Most outsiders accept the popular assumption that South American cuisine is strictly meat-dominated. But in fact, this statement mows over the vast complexity of Latin America cookery. That being said, get ready to blossom your culinary creativity with the Vegan Cooking Class in Cusco―a perfect opportunity to add a vegan twist to traditional Peruvian dishes.
Of course, avoiding meat dishes when traveling across South America becomes a difficult task. Yet at the same time, many Peruvian dishes possess vegan-oriented ingredients. For example, the pseudocereal Quinoa originates from the Andes mountains, both in Peru and Bolivia. Naturally, with an increasing awareness of environmental and animal welfare, vegan dishes have boomed in South America.
About Green Point
The magic starts here: at the 5-star vegan restaurant, Green Point, located in the San Blas district. Green Point has distinguished itself as a vegan haunt for boasting flavorful dishes at an economical price. Moreover, wanting to share their spice for life, Green Point introduced a vegan cooking studio to the public. Upon entering the studio, a rustic setting blankets the atmosphere, contrasted with gleaming, modern kitchen facilities. At the same time, the studio’s open working space is perfect for fostering fresh creativity.
Jump Straight into an Intimate Vegan Cooking Class
Like making a delicious dish, our class began with preparation: accordingly, we were given Welcome Packs, met fellow students, then tied on our aprons made of vegan ingredients. Afterwards, we were ushered upstairs to the studio where we met our chef instructor. As she introduced herself, her enthusiasm lit up the room. Passion and expertise undoubtedly melded the likes of our teacher. Though she didn’t speak much English, the class was supervised by an English-speaking Green Point manager. Correspondingly, we settled at our cooking stations and began our course.
To begin, the class was promptly shown a large chalkboard with details of the day’s dishes. Our teachers then presented us with fine vegan wine to quench our thirst while our hands began crafting the debut dish, Lomo Saltado .
(As a side note, only 1 out of the 4 students enrolled were actually vegan. Therefore, with sparse vegan-cooking experience, our teachers had a big task at hand. Suffice it to say, their patience and professionalism was astounding.)
Seitan Stir Fry- The Ultimate Meat Substitute
At first, we gathered around a cooking station. Presented before us was a bowl of gluten wheat flour, placed next to a bubbling pot of herb-broth. As aforementioned, our debut meal was a vegan version of the traditional Peruvian dish, Lomo Saltado. (a type of Peruvian stir fry)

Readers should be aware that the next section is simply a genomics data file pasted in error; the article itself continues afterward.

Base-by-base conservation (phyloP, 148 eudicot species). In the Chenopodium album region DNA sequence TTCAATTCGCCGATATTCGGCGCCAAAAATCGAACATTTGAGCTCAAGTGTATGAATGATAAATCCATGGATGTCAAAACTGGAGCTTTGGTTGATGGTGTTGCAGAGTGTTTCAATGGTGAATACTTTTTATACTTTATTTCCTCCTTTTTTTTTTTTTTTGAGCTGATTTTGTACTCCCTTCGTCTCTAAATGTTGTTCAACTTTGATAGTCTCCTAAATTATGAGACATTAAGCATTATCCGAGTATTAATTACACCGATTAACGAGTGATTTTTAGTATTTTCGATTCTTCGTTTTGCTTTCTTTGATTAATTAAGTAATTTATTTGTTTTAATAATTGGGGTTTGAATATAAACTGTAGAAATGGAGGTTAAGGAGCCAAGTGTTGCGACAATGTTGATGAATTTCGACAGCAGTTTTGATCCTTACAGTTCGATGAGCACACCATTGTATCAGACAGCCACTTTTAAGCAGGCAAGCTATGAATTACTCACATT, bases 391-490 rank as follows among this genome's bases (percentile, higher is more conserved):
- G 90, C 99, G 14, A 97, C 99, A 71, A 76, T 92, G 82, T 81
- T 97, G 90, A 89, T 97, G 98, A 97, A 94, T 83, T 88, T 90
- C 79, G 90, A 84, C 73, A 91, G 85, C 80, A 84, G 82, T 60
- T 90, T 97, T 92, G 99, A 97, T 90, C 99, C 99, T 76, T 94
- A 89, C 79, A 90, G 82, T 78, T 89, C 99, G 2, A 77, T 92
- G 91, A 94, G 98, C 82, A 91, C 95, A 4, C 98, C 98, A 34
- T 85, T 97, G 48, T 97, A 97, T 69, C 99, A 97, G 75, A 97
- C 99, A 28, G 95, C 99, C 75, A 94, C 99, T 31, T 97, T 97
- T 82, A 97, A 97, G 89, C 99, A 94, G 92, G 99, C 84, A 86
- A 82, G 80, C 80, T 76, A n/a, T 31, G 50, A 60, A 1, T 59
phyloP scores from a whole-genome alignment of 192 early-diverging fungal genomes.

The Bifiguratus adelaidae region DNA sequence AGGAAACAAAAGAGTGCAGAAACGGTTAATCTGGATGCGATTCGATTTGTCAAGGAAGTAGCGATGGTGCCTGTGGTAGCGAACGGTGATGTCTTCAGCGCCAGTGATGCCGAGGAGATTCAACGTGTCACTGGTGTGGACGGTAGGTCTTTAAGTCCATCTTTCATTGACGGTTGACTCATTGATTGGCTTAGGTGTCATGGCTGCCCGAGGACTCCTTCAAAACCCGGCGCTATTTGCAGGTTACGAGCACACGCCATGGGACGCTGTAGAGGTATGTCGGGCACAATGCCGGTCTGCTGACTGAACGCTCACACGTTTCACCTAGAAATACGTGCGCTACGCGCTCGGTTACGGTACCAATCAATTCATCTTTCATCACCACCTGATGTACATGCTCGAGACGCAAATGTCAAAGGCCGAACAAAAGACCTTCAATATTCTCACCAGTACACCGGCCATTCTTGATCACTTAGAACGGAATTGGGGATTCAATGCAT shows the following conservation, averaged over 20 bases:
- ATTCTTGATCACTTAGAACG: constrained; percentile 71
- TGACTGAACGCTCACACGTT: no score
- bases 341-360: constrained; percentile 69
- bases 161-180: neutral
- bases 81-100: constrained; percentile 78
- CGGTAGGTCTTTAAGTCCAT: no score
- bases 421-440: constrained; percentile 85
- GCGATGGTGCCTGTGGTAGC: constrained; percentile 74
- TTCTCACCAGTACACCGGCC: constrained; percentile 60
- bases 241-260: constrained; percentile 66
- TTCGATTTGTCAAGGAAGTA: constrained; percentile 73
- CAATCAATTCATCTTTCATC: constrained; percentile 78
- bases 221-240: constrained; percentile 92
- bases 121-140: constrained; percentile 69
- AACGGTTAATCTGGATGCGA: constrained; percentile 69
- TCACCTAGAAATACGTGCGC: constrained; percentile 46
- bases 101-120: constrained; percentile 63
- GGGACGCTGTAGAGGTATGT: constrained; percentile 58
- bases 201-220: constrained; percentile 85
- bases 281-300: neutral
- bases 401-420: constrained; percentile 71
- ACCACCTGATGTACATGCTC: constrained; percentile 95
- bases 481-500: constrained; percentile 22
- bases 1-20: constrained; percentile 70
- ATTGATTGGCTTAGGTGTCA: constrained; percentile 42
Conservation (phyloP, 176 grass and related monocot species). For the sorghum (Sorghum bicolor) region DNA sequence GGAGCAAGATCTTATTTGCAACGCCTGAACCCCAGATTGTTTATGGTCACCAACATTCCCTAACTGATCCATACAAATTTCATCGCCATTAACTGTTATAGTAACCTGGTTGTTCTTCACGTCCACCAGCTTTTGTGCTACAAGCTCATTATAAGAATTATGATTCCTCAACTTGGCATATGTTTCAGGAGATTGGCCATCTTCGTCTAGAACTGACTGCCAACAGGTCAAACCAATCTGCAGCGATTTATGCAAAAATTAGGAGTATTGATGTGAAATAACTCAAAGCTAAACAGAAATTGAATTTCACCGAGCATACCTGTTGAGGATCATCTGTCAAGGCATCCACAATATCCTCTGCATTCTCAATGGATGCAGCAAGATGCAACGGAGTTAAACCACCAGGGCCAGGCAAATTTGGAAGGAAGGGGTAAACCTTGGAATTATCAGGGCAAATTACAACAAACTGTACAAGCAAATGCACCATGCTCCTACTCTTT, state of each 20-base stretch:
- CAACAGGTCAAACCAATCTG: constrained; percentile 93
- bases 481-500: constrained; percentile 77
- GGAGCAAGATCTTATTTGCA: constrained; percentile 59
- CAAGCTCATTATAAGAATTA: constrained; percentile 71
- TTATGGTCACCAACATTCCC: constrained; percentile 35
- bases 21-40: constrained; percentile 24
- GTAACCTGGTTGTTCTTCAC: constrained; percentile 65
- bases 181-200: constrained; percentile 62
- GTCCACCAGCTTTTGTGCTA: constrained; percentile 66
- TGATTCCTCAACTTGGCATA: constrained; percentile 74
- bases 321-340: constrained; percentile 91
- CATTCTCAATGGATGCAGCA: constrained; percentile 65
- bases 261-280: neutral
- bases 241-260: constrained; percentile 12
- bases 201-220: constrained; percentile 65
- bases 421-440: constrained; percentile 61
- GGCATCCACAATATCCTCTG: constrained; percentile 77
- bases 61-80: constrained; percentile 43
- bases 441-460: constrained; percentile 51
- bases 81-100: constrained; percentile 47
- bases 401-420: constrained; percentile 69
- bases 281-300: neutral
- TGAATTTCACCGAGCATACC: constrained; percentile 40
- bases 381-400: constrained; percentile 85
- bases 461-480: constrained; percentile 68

Our first task was easy, but tedious: we were instructed to knead the gluten flour together with herbs and spices. After forming a perfect dumpling, we had to drop them in the bubbling broth. Next, our chef explained to us the benefits of this meat substitute. She also gave us the origin of Lomo Saltado, all while we sipped on our crisp wines.
Thereafter, we moved on to prepare our next dish, the vegan-version of the entrada ceviche.
Entrada – A Vegan Ceviche in Cusco
Traditionally, ceviche is served with raw fish, marinated with spiced dressings. But for the class, we instead substituted fish with chunky oyster mushrooms.
Again, the chef informed us of the dish origins, along with the wide range of vegan substitutes used in our specific version. Following this history lesson, we then took turns preparing the ceviche ingredients. As budding chefs, we also put into practice a newly-introduced technique to finely chop onions.
Once we tossed all the ingredients into the bowl, we moved on to prepare our final dish.
Tacu Tacu – A New Take on A Traditional Dish
Typically, this last dish cobbles together beans, rice and meat. But conversely, to make it vegan-friendly, we substituted the meat with oyster mushrooms.
To prepare the final element of our feast, we began finely chopping onions, garlic and mushrooms. Likewise, we next threw in oregano, salt, pepper and vegan tacu tacu to add extra flavor. Next, we fried our marinade with beans and rice to form a delicious patty, ready to be cooked.
For the final touch, our chef gathers us around the dishes. We begin to fry the finely sliced Seitan in a flaming wok, add the garnishes to our perfectly marinated ceviche then slice some fried plantains onto the Tacu Tacu patties.
All that’s left now is to enjoy our efforts.
The Perfect End To Our Vegan Cooking Class
After we take off our aprons, our kind hosts usher us into a quaint dining room. Once we sit at our set table, they fill our glasses with more wine and bring out our scrumptious creations!
Before we gorge ourselves with these delectable dishes, our hosts close the class with a warming speech. For a bunch of non-vegans, I’d consider today a total success! This course proved to us that South American cuisine doesn’t have to centralize meat. And on top of that, each student thought the prepared ingredients formed lovely meals!
Book your Vegan Cooking Class Today !